From the first frames of this understated little film, the audience is captivated by the lush photography and the eerie beauty of the South Arctic, the coldest place on earth. As Morgan Freeman’s voice rolls over you with its rich warm tones, narrating this G-rated movie, you’re not only educated about the amazing Emperor Penguin, but also introduced to their uniquely harsh habitat.
Without once seeing human beings, or our influence over the environment, we are shown how these lonely birds live in temperatures that can reach less than 80 degrees below zero in the wintertime, with winds up to a hundred miles per hour during the worst storms.
They survive in a climate with less rainfall than the Sahara, and a winter that has fewer days of sunshine than anywhere on earth.
The females bear only one egg per year and the males tend the egg for up to 100 days after it hatches, care-taking over its fragile life while the mothers walk the 77 miles from the breeding grounds (rookeries) to the sea for food.
Eating mainly squid and fish, the penguins enjoy living in the water once their parental duties have subsided. Able to dive for fish at up to 37 mph (60 km/h), and hold their breath for at least ten minutes underwater, they are expert fishers.
The Emperor Penguin (Aptenodytes Forsteri) can grow to be an average size of 47.24 inches (120 cm), and weighs from 44- 99.2 pounds (20 to 45 kilograms.) Inhabiting the Antarctic coasts, their breeding area on the archipelago consists of one single colony located on the ice shelf between Carrel Island and the Bon Docteur Nunatak.
They breed in the harshest season, so that when their eggs are laid in May and are hatched in July, it is during a much more temperate season. With an incubation period of 62 to 66 days in 31 degrees Celsius weather (that can go down to -60 degrees Celsius with the wind chill factored in), their chances of survival are slim.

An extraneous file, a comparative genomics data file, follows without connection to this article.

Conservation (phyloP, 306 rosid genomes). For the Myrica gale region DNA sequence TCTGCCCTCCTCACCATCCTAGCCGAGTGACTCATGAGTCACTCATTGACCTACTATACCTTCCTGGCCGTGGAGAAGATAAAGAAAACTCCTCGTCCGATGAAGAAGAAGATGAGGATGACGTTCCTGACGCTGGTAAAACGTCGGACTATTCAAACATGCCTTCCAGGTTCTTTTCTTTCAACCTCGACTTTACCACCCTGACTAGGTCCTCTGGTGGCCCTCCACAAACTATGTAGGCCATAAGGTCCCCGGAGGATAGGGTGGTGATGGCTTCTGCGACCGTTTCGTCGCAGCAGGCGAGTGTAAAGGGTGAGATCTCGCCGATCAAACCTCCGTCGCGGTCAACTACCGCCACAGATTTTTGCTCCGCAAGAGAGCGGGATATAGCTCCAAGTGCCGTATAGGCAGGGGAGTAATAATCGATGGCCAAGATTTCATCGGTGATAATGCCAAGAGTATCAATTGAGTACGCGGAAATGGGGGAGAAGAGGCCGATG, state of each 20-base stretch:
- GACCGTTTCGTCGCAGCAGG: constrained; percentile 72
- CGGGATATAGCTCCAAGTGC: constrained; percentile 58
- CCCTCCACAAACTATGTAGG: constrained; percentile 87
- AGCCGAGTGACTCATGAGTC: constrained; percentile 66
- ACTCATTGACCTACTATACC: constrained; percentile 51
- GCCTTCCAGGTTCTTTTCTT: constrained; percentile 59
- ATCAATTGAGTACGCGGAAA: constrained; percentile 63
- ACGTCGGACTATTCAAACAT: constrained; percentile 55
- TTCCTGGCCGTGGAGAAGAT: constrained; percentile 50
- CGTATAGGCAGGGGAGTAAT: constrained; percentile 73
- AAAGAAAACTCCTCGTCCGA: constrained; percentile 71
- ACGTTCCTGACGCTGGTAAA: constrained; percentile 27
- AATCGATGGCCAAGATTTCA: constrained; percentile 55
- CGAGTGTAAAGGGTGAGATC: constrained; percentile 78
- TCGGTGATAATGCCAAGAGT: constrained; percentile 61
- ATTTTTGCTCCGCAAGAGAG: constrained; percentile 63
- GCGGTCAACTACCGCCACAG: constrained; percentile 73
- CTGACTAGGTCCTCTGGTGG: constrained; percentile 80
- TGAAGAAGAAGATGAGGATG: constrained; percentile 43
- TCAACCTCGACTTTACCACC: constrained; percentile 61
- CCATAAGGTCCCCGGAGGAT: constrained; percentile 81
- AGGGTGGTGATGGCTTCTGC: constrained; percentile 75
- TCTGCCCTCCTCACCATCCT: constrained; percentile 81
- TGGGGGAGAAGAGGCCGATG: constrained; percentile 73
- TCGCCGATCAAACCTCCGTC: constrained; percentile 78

In order to survive the temperatures, the males gather together to form “turtles”, huge groups that stand as closely as possible, facing inward to protect their bodies from the freezing wind and sleet. They rotate the group in a systematic way to ensure that every bird spends some time in the warmest place, the inner circle.
One unique feature of these birds that do not fly, but rather can swim and hold their breath underwater, is that the male of the species takes care of hatching the eggs.
In the four months that they must fast while the chicks are developing in their shells, the males lose up to half of their body weight. But, both males and females endure these hardships so that their chick may live.
During one of the more touching sequences, one of the eggs was cracked while being passed from the female to the male. Within seconds, the tiny egg froze, and the precious life inside was instantly extinguished.
In the hush that fell over the audience, a little girl’s voice could be heard, plaintively asking her mother, “Mommy, what happened to the little bird inside the egg?”
You could hear a collective sigh, as each adult in the theater knew what the mother would be going through later to try to explain the larger picture, the realities of life and death.
For now, all she could manage was “Don’t worry honey, the little bird doesn’t feel any pain.” Relieved, the child went back to watching the movie.
This movie was a treat for me, an afternoon spent in a land far away, filled with mysteries and cobalt beauty. I’d recommend it to anyone who wishes to step into another world, if only for a few hours.